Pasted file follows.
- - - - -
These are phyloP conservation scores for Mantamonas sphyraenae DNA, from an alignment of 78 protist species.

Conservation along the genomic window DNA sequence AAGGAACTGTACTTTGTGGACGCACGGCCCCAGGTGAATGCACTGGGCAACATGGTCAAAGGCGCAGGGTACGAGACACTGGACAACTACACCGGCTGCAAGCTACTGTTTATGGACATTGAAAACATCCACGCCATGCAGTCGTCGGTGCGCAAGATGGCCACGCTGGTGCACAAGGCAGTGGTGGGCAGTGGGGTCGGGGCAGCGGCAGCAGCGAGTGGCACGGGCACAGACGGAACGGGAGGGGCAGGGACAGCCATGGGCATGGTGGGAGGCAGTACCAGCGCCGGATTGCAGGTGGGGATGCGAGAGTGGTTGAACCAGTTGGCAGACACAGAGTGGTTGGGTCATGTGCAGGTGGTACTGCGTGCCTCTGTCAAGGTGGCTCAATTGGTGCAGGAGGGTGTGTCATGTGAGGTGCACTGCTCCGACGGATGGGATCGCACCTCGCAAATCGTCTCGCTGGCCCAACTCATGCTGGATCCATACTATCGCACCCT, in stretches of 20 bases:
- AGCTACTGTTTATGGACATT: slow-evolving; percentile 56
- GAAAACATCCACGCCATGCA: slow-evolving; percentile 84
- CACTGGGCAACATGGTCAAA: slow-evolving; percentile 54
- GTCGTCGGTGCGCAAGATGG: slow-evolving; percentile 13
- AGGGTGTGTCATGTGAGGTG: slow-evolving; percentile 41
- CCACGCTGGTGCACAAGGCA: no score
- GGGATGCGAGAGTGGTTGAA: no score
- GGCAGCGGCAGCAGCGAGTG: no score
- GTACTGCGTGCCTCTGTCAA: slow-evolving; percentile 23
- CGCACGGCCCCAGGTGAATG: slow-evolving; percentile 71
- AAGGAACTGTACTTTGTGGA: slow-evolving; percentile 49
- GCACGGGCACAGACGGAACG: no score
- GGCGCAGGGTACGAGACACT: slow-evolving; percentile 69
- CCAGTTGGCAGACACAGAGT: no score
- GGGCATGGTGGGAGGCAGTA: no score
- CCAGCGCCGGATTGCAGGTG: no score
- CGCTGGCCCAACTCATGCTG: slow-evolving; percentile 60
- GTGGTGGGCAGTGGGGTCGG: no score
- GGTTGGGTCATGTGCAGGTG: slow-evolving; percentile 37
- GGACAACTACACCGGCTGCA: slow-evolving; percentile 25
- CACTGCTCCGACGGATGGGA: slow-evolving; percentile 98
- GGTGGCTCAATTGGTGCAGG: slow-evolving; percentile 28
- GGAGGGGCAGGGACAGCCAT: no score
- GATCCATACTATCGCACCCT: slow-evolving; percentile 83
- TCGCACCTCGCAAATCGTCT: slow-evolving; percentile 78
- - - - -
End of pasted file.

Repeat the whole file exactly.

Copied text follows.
These are phyloP conservation scores for Mantamonas sphyraenae DNA, from an alignment of 78 protist species.

Conservation along the genomic window DNA sequence AAGGAACTGTACTTTGTGGACGCACGGCCCCAGGTGAATGCACTGGGCAACATGGTCAAAGGCGCAGGGTACGAGACACTGGACAACTACACCGGCTGCAAGCTACTGTTTATGGACATTGAAAACATCCACGCCATGCAGTCGTCGGTGCGCAAGATGGCCACGCTGGTGCACAAGGCAGTGGTGGGCAGTGGGGTCGGGGCAGCGGCAGCAGCGAGTGGCACGGGCACAGACGGAACGGGAGGGGCAGGGACAGCCATGGGCATGGTGGGAGGCAGTACCAGCGCCGGATTGCAGGTGGGGATGCGAGAGTGGTTGAACCAGTTGGCAGACACAGAGTGGTTGGGTCATGTGCAGGTGGTACTGCGTGCCTCTGTCAAGGTGGCTCAATTGGTGCAGGAGGGTGTGTCATGTGAGGTGCACTGCTCCGACGGATGGGATCGCACCTCGCAAATCGTCTCGCTGGCCCAACTCATGCTGGATCCATACTATCGCACCCT, in stretches of 20 bases:
- AGCTACTGTTTATGGACATT: slow-evolving; percentile 56
- GAAAACATCCACGCCATGCA: slow-evolving; percentile 84
- CACTGGGCAACATGGTCAAA: slow-evolving; percentile 54
- GTCGTCGGTGCGCAAGATGG: slow-evolving; percentile 13
- AGGGTGTGTCATGTGAGGTG: slow-evolving; percentile 41
- CCACGCTGGTGCACAAGGCA: no score
- GGGATGCGAGAGTGGTTGAA: no score
- GGCAGCGGCAGCAGCGAGTG: no score
- GTACTGCGTGCCTCTGTCAA: slow-evolving; percentile 23
- CGCACGGCCCCAGGTGAATG: slow-evolving; percentile 71
- AAGGAACTGTACTTTGTGGA: slow-evolving; percentile 49
- GCACGGGCACAGACGGAACG: no score
- GGCGCAGGGTACGAGACACT: slow-evolving; percentile 69
- CCAGTTGGCAGACACAGAGT: no score
- GGGCATGGTGGGAGGCAGTA: no score
- CCAGCGCCGGATTGCAGGTG: no score
- CGCTGGCCCAACTCATGCTG: slow-evolving; percentile 60
- GTGGTGGGCAGTGGGGTCGG: no score
- GGTTGGGTCATGTGCAGGTG: slow-evolving; percentile 37
- GGACAACTACACCGGCTGCA: slow-evolving; percentile 25
- CACTGCTCCGACGGATGGGA: slow-evolving; percentile 98
- GGTGGCTCAATTGGTGCAGG: slow-evolving; percentile 28
- GGAGGGGCAGGGACAGCCAT: no score
- GATCCATACTATCGCACCCT: slow-evolving; percentile 83
- TCGCACCTCGCAAATCGTCT: slow-evolving; percentile 78